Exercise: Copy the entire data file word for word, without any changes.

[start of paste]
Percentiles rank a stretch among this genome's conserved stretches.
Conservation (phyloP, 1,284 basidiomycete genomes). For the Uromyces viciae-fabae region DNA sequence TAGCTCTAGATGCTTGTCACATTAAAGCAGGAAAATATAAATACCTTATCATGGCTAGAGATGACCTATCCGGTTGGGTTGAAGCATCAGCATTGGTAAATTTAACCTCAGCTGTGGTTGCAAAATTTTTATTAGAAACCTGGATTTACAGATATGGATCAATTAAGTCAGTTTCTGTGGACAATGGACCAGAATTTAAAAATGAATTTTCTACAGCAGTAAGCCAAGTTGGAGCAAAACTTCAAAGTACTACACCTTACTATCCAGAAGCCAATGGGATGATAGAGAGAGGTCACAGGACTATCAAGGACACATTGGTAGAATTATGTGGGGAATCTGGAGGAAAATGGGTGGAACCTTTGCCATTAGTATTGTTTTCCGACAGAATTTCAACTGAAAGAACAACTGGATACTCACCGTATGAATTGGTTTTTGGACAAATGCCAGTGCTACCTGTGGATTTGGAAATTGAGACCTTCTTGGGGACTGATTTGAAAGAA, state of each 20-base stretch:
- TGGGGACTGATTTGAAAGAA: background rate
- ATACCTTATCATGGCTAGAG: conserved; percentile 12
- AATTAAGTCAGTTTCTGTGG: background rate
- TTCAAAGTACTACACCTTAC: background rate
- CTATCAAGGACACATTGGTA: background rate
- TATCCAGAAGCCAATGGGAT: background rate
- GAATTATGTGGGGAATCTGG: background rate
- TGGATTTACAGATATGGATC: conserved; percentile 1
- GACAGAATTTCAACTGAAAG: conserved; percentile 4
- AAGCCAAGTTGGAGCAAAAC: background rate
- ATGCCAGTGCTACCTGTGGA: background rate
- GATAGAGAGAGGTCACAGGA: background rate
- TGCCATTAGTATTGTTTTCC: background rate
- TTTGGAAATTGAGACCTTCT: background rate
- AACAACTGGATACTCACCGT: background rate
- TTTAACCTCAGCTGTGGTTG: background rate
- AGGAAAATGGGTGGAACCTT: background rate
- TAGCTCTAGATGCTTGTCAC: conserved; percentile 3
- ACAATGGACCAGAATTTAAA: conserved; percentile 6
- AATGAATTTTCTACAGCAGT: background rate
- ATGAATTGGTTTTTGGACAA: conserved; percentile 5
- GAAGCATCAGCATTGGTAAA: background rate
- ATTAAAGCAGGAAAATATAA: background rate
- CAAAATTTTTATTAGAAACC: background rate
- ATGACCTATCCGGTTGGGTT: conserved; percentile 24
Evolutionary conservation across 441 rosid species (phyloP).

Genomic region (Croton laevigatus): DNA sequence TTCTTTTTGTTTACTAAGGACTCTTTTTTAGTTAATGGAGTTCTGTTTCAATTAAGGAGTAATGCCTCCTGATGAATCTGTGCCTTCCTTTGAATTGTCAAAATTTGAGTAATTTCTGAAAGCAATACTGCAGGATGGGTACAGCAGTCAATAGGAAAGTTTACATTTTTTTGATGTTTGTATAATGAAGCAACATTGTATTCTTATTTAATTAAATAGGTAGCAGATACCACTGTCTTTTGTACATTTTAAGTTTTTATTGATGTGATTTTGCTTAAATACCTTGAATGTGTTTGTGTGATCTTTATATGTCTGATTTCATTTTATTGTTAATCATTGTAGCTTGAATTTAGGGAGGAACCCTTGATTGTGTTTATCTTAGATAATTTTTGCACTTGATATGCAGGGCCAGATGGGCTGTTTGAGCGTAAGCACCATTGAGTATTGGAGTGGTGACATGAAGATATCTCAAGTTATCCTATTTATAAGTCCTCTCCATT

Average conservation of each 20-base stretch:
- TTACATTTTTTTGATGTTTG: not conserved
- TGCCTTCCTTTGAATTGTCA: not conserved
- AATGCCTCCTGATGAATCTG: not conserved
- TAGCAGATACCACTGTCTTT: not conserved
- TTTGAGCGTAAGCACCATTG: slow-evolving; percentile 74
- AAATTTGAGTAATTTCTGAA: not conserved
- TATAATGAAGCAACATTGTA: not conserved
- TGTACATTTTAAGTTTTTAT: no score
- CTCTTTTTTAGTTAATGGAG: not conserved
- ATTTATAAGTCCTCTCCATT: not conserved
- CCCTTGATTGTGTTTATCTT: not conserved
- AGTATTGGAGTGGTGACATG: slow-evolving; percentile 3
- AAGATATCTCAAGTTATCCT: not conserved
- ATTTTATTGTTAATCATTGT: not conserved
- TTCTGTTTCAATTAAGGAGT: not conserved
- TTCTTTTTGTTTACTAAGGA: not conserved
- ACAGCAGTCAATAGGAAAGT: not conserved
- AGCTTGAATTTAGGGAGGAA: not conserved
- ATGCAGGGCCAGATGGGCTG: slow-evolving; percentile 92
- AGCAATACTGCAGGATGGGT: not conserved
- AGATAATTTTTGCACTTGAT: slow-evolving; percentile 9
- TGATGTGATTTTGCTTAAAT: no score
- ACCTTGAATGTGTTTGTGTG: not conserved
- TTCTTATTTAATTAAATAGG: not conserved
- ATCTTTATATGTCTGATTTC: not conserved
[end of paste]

Percentiles rank a stretch among this genome's conserved stretches.
Conservation (phyloP, 1,284 basidiomycete genomes). For the Uromyces viciae-fabae region DNA sequence TAGCTCTAGATGCTTGTCACATTAAAGCAGGAAAATATAAATACCTTATCATGGCTAGAGATGACCTATCCGGTTGGGTTGAAGCATCAGCATTGGTAAATTTAACCTCAGCTGTGGTTGCAAAATTTTTATTAGAAACCTGGATTTACAGATATGGATCAATTAAGTCAGTTTCTGTGGACAATGGACCAGAATTTAAAAATGAATTTTCTACAGCAGTAAGCCAAGTTGGAGCAAAACTTCAAAGTACTACACCTTACTATCCAGAAGCCAATGGGATGATAGAGAGAGGTCACAGGACTATCAAGGACACATTGGTAGAATTATGTGGGGAATCTGGAGGAAAATGGGTGGAACCTTTGCCATTAGTATTGTTTTCCGACAGAATTTCAACTGAAAGAACAACTGGATACTCACCGTATGAATTGGTTTTTGGACAAATGCCAGTGCTACCTGTGGATTTGGAAATTGAGACCTTCTTGGGGACTGATTTGAAAGAA, state of each 20-base stretch:
- TGGGGACTGATTTGAAAGAA: background rate
- ATACCTTATCATGGCTAGAG: conserved; percentile 12
- AATTAAGTCAGTTTCTGTGG: background rate
- TTCAAAGTACTACACCTTAC: background rate
- CTATCAAGGACACATTGGTA: background rate
- TATCCAGAAGCCAATGGGAT: background rate
- GAATTATGTGGGGAATCTGG: background rate
- TGGATTTACAGATATGGATC: conserved; percentile 1
- GACAGAATTTCAACTGAAAG: conserved; percentile 4
- AAGCCAAGTTGGAGCAAAAC: background rate
- ATGCCAGTGCTACCTGTGGA: background rate
- GATAGAGAGAGGTCACAGGA: background rate
- TGCCATTAGTATTGTTTTCC: background rate
- TTTGGAAATTGAGACCTTCT: background rate
- AACAACTGGATACTCACCGT: background rate
- TTTAACCTCAGCTGTGGTTG: background rate
- AGGAAAATGGGTGGAACCTT: background rate
- TAGCTCTAGATGCTTGTCAC: conserved; percentile 3
- ACAATGGACCAGAATTTAAA: conserved; percentile 6
- AATGAATTTTCTACAGCAGT: background rate
- ATGAATTGGTTTTTGGACAA: conserved; percentile 5
- GAAGCATCAGCATTGGTAAA: background rate
- ATTAAAGCAGGAAAATATAA: background rate
- CAAAATTTTTATTAGAAACC: background rate
- ATGACCTATCCGGTTGGGTT: conserved; percentile 24
Evolutionary conservation across 441 rosid species (phyloP).

Genomic region (Croton laevigatus): DNA sequence TTCTTTTTGTTTACTAAGGACTCTTTTTTAGTTAATGGAGTTCTGTTTCAATTAAGGAGTAATGCCTCCTGATGAATCTGTGCCTTCCTTTGAATTGTCAAAATTTGAGTAATTTCTGAAAGCAATACTGCAGGATGGGTACAGCAGTCAATAGGAAAGTTTACATTTTTTTGATGTTTGTATAATGAAGCAACATTGTATTCTTATTTAATTAAATAGGTAGCAGATACCACTGTCTTTTGTACATTTTAAGTTTTTATTGATGTGATTTTGCTTAAATACCTTGAATGTGTTTGTGTGATCTTTATATGTCTGATTTCATTTTATTGTTAATCATTGTAGCTTGAATTTAGGGAGGAACCCTTGATTGTGTTTATCTTAGATAATTTTTGCACTTGATATGCAGGGCCAGATGGGCTGTTTGAGCGTAAGCACCATTGAGTATTGGAGTGGTGACATGAAGATATCTCAAGTTATCCTATTTATAAGTCCTCTCCATT

Average conservation of each 20-base stretch:
- TTACATTTTTTTGATGTTTG: not conserved
- TGCCTTCCTTTGAATTGTCA: not conserved
- AATGCCTCCTGATGAATCTG: not conserved
- TAGCAGATACCACTGTCTTT: not conserved
- TTTGAGCGTAAGCACCATTG: slow-evolving; percentile 74
- AAATTTGAGTAATTTCTGAA: not conserved
- TATAATGAAGCAACATTGTA: not conserved
- TGTACATTTTAAGTTTTTAT: no score
- CTCTTTTTTAGTTAATGGAG: not conserved
- ATTTATAAGTCCTCTCCATT: not conserved
- CCCTTGATTGTGTTTATCTT: not conserved
- AGTATTGGAGTGGTGACATG: slow-evolving; percentile 3
- AAGATATCTCAAGTTATCCT: not conserved
- ATTTTATTGTTAATCATTGT: not conserved
- TTCTGTTTCAATTAAGGAGT: not conserved
- TTCTTTTTGTTTACTAAGGA: not conserved
- ACAGCAGTCAATAGGAAAGT: not conserved
- AGCTTGAATTTAGGGAGGAA: not conserved
- ATGCAGGGCCAGATGGGCTG: slow-evolving; percentile 92
- AGCAATACTGCAGGATGGGT: not conserved
- AGATAATTTTTGCACTTGAT: slow-evolving; percentile 9
- TGATGTGATTTTGCTTAAAT: no score
- ACCTTGAATGTGTTTGTGTG: not conserved
- TTCTTATTTAATTAAATAGG: not conserved
- ATCTTTATATGTCTGATTTC: not conserved